BY JOHN KEZER AND JESSICA PEKALA
This article explains the use of medical-legal partnerships to improve the treatment of health care patients.
As the U.S. health care system battles excessive costs, overutilization, and disjointed care—all while producing inferior health outcomes compared to other high-income countries1— policy experts and health care professionals are looking toward new, alternative ideas to fix these issues and provide higher quality, cost-effective services.2 One innovative and expanding strategy to achieve these purposes is die formation and implementation of medical-legal partnerships (MLPs). MLPs are flexible partnerships between attorneys and health care providers who work collaboratively to address patients' unmet legal needs with the overall goal of also improving the patient's health.3 While MLPs began in the early 1990s, they have been slow to take off in many areas of the country, including Colorado. This article provides an introduction to MLPs, including what role they serve, how they originated, and what MLPs exist in Colorado today.
What are MLPs?
MLPs address patients' legal concerns in conjunction with their medical care.4 The idea behind the partnership is that by addressing patients' legal needs, their overall health status will improve as well.5 Further, the "[m]edical-legal partnership teams often detect patterns in patients' needs that reveal opportunities to advance policy solutions for whole communities."
MLPs often place a legal team of attorneys, paralegals, and law students directly within a medical setting. This enables the legal team to collaborate in real time with the primary care medical providers, behavioral health professionals, and social workers who are caring for the patients. Understanding the entire picture of a patient's life, including the social determinants of health, allows the attorneys and the medical professionals to treat the patient more effectively through coordinated efforts.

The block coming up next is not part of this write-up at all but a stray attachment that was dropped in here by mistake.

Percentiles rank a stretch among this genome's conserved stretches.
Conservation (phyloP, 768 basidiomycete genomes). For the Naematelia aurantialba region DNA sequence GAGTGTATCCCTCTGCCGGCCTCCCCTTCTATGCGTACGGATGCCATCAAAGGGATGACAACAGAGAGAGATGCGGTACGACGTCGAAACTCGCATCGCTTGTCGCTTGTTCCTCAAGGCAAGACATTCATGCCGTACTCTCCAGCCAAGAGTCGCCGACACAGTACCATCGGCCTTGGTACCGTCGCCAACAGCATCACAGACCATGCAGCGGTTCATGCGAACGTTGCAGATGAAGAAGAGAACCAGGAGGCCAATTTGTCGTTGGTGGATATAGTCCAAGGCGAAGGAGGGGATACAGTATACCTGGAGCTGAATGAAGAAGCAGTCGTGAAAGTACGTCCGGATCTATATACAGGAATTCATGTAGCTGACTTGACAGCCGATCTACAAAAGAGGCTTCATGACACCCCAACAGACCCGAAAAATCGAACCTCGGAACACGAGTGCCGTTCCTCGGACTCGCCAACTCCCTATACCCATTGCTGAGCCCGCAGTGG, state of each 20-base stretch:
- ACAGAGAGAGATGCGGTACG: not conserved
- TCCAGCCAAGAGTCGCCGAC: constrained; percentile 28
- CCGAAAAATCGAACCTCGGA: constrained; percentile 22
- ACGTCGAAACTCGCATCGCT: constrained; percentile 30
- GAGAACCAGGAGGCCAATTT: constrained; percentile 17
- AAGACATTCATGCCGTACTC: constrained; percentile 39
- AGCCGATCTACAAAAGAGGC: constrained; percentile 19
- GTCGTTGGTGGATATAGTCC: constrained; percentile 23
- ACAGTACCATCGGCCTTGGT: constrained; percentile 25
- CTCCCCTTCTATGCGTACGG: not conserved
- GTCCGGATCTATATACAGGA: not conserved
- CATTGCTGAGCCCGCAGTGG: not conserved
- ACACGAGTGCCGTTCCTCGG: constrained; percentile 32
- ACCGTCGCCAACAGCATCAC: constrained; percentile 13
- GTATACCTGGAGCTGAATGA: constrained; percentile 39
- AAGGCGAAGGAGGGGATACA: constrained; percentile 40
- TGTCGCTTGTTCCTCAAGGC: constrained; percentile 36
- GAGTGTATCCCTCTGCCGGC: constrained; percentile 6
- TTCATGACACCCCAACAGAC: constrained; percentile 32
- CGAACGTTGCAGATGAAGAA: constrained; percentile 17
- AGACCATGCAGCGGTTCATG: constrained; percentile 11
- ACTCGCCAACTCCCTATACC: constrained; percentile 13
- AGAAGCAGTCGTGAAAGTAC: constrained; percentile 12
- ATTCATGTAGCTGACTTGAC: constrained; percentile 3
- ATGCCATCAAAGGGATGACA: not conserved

Social Determinants of Health
A patient's physical well-being is one small piece of his or her overall health status. Other factors, including lack of affordable and safe housing, food insecurity, health insurance and public benefit denials, low level of educational achievement, disabilities, and legal status, can contribute negatively to one's physical and mental health.7 These factors are known as the social determinants of health. If not taken into consideration during medical treatment, they will often render that treatment useless and allow physical and mental health conditions to worsen.
For example, a patient newly diagnosed with diabetes and struggling to cover the cost of several prescriptions may find himself unable to afford food costs—especially the higher cost of healthier food. At each follow-up visit, the patient's medical provider will likely continue to counsel him on the importance of a well-balanced, healthy diet and weight loss in the overall management of diabetes. If the provider has no idea that the patient is struggling to cover the costs of food, the nutrition counseling is futile. This is where an assessment of the patient's social determinants of health, which usually involves a brief survey with a social worker or care manager, can make the difference. Identifying the need for prescription cost saving assistance or Supplemental Nutrition Assistance Program (SNAP) benefits would help this patient afford healthier food and work toward positive management of his diabetes. In collaboration with the medical provider, social worker, and care manager, an attorney with an on-site MLP could assist with the initial SNAP application and any potential appeals down the road.
The National Scene
The National Center for Medical-Legal Partnership (the National Center) was founded in 2006 and is a treasure trove of information and resources about MLPs. As stated on its website, the National Center "leads education, research, and technical assistance efforts to help every health organization in the United States leverage legal services as a standard part of the way they respond to social needs."8According to the National Center:
Last year, medical-legal partnerships helped more than 75,000 patients resolve legal issues that were impeding their health, trained more than 11,000 health care providers to...